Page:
Located in South Carolina, the hiking in Sumter National Forest is known for five fun and beautiful hiking routes. The best Sumter National Forest hiking based on popularity are considered to be Foothills Trail - South, Buncombe Trail, Chattooga Trail, Rocky Gap Trail, and Foothills Trail - North. For a detailed trail description and printable trailhead map, just select a Sumter National Forest hiking trail below.
Located halfway between Spartanburg and Columbia, the Buncombe Trail is a 31.5 mile hiking loop. This white blazed trail winds through forested hills and valley terrain with several stream crossings. Along the trail, the points of interest include old cemeteries, wagon roads, and plantation sites. There are opportunities to view various wildlife species and abundant plant life. With interconnecting loops, routes of various lengths can be formed. The Buncombe Trail is also shared with mountain bikers and equestrians.
Northwest of Westminster near Mountain Rest in the Sumter National Forest, the Chattooga River Trail (#54) is an 18.3 mile hiking trek through the scenic river headwaters past exceptionally beautiful cascading waterfalls, wild azaleas and rhododendron. While 18.3 miles of this trail are in the Sumter National Forest, the trail connects with extensive trails of two other national forests. This primitive trail varies from moderately to extremely difficult depending upon the terrain.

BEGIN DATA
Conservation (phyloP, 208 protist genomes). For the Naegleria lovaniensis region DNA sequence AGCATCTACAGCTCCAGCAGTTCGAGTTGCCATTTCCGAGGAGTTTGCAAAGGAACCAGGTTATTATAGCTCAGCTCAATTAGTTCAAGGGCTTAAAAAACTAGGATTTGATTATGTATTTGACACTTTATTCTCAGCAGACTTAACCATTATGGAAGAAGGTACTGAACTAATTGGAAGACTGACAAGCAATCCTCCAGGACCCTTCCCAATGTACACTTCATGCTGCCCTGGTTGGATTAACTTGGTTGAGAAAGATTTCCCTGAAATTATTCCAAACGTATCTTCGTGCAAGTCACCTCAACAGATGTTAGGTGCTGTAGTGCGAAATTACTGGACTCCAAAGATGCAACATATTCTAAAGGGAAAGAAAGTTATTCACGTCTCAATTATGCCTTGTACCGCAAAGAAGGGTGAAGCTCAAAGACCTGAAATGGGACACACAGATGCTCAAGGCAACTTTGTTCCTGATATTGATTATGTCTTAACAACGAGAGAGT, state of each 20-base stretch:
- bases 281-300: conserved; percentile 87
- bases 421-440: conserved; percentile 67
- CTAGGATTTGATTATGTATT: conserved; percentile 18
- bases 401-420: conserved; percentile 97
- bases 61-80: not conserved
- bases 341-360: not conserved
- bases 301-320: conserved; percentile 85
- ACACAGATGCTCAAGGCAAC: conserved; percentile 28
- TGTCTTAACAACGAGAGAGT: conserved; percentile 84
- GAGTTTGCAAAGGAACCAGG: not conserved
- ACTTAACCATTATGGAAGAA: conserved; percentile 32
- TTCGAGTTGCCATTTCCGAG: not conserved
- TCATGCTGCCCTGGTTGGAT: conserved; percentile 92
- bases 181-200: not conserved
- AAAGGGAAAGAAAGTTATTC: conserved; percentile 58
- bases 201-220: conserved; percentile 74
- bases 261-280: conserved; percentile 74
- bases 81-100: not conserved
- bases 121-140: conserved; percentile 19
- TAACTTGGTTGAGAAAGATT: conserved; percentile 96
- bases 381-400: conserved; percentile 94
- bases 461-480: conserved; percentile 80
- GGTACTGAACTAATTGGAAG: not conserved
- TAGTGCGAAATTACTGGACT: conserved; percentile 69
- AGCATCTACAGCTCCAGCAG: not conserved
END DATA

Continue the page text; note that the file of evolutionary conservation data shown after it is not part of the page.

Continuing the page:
Northwest of Walhalla and west of Mountain Rest in the Sumter National Forest, the Rocky Gap Horse Trail is a 12.5 mile trail system consisting of several loops. The trail system connects with the 15 mile Willis Knob Loop. These are some of the most scenic trails in the Southern Blue Ridge Mountains and wind across deeply dissected ridges along with descending to the Chattooga River.
Beginning in Oconee State Park on the Chattooga River and ending 50 miles away in Table Rock State Park, the Foothills Trail is an interstate cruise across miles of prime South Carolina hill country, making a few forays into North Carolina. From dense forests of hardwoods to rocky cliffs, waterfalls, and streams, the trail takes in varied fauna and rare flora, such as the Turnbridge fern, and crosses a heart-stopping 200-foot suspension bridge.